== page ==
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Ritu Malaiya is a consultant rheumatologist and Clinical Lead at Epsom & St Helier University Hospital. Ritu is also a BSR Council Regional Chair for London South and NEIAA Regional Champion for London. Here she talks about her career and those who came before her, and why rheumatology is such a great career choice for anyone.


I feel privileged to be part of such a dynamic and progressive specialty and my experience of being a woman in rheumatology has been overwhelmingly positive, with intellectual challenges and a diverse but complex patient group.


Before I delve into my experience of being a woman in rheumatology, I'd like to first highlight some very prominent women in field: Dame Carol Black and Prof Jane Dacre, the second and third women to serve as president of the Royal College of Physicians in its 500-year existence. Also, Dr Barbara Ansell, regarded by many as the founding figure of paediatric and adolescent rheumatology. These women, and many more, have paved the way as leading figures not only in the interest of promoting rheumatology as a specialty but also as our national leaders.


The specialty offers support and flexibility throughout training. I had children relatively early in my career, during my first registrar year. The adjustments of juggling a young family, rheumatology training, general medicine on calls and a Masters in rheumatology certainly came with its challenges!


The support of the training programme directors at that time, also women, and the support of my colleagues in departments were invaluable. My experience within rheumatology is that we look after our own – we support each other to achieve our full potential and despite having a competitive edge, we shine in each other’s successes.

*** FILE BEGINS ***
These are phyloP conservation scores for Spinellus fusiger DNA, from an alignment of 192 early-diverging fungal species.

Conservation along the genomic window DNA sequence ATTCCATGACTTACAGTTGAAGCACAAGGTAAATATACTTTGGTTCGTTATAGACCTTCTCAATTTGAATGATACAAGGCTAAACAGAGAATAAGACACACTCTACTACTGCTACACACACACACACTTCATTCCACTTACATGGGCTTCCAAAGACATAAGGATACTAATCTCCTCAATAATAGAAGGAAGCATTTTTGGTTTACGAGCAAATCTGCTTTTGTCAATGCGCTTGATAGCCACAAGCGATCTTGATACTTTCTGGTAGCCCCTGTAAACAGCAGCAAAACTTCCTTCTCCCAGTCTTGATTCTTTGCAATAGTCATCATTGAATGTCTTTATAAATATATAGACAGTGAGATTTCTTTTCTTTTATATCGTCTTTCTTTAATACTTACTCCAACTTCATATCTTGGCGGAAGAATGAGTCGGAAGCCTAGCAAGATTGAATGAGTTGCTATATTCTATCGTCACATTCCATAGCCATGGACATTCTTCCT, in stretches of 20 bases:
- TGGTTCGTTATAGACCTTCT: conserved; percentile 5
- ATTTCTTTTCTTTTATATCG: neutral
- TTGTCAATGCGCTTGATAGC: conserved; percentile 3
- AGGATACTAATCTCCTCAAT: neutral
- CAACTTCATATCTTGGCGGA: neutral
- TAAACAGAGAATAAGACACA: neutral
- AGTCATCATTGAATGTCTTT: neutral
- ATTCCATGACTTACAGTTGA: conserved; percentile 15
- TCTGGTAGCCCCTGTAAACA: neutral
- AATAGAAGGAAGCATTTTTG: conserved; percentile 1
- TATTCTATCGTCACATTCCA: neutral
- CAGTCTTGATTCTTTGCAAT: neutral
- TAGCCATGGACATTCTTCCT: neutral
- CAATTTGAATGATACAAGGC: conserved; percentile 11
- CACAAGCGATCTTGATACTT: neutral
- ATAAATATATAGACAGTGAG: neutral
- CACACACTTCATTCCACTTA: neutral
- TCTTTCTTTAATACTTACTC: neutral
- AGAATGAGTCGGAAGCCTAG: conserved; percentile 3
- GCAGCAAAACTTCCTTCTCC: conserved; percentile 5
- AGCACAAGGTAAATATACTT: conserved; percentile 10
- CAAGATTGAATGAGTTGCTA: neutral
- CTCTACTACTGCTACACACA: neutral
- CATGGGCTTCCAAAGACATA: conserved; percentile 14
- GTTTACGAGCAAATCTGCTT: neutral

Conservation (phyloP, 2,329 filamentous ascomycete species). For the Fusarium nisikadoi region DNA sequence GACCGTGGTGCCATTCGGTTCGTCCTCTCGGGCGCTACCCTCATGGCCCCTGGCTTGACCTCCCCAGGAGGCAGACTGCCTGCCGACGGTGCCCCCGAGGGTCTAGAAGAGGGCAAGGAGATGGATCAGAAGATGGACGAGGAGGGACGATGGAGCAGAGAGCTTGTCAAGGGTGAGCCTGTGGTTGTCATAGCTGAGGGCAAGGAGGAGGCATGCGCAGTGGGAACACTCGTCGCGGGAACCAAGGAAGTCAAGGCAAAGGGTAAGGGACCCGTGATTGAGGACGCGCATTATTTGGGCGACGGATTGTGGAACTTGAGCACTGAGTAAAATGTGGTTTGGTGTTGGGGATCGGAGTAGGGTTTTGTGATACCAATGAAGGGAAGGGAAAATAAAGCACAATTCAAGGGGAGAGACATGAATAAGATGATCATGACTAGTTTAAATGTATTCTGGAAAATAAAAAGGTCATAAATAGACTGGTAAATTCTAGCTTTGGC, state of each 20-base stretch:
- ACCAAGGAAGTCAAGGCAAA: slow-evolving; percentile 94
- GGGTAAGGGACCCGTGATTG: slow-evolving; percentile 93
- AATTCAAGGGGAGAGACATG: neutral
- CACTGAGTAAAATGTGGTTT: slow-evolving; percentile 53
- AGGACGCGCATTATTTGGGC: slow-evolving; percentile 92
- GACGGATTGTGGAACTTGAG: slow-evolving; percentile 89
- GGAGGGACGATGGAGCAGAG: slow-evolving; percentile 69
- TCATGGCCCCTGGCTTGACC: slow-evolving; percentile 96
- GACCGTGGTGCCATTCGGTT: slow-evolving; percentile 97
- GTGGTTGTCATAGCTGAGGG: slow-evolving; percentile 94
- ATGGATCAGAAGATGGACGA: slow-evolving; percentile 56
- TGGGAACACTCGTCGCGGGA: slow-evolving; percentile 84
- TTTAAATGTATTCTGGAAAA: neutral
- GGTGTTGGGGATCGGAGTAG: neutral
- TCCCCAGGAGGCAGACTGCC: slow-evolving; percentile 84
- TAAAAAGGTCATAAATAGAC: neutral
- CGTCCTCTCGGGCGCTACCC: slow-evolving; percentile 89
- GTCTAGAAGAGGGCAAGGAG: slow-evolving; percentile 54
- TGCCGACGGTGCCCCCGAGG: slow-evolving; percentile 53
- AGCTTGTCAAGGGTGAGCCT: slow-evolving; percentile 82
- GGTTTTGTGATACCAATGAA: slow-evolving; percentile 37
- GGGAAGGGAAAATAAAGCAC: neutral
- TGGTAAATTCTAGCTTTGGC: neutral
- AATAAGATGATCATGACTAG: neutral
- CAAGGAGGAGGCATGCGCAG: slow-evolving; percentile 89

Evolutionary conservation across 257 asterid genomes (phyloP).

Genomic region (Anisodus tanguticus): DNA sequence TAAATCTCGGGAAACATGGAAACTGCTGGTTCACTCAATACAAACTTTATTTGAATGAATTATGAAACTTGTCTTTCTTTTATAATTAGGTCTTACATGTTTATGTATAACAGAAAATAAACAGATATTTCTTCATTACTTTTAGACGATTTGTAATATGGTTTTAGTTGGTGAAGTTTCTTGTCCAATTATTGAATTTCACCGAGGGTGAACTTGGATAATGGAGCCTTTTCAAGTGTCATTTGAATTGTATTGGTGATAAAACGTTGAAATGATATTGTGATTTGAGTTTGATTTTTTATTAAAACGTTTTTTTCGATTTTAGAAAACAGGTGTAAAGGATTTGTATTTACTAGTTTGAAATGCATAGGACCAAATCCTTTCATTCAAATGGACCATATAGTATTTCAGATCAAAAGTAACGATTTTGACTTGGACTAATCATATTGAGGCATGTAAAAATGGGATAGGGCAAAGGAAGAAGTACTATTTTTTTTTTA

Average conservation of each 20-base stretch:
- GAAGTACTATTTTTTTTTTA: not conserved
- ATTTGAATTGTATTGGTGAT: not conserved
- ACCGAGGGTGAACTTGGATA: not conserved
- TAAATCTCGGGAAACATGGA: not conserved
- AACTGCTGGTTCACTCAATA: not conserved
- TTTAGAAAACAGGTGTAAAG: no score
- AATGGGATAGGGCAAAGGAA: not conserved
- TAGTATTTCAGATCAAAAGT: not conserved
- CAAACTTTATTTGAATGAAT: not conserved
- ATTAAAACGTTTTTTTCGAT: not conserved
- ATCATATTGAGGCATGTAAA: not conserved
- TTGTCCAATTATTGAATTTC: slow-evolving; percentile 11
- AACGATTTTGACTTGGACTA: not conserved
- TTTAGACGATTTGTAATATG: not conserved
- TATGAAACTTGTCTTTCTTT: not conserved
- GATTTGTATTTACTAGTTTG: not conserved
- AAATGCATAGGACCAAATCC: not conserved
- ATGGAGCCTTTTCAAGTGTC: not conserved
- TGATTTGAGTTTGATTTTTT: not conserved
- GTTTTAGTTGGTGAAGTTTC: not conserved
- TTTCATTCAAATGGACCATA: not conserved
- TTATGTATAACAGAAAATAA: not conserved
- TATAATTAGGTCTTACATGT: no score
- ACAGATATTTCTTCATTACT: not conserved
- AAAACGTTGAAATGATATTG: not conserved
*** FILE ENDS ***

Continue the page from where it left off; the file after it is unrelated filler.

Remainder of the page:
Gender disparities still remain. This is especially notable in the field of academic rheumatology. National initiatives such as flexible training and NIHR greenshoots funding for new consultants are starting to influence positive change in this area.


Career highlight? This is a difficult question; I don’t think there is a single highlight. Each phase of career development has its own opportunities and challenges. Achieving those challenges is a highlight in itself, which then allows a platform to reach for the next exciting prospect. One thing I will say is that at every stage I've been supported, guided and encouraged by the most amazing colleagues.


BSR has allowed us, as a specialty, to connect with other like-minded individuals throughout the nation. I truly feel that the highlight of being a rheumatologist is that we are one big team that supports each other to do better for our patients and to be the best of ourselves.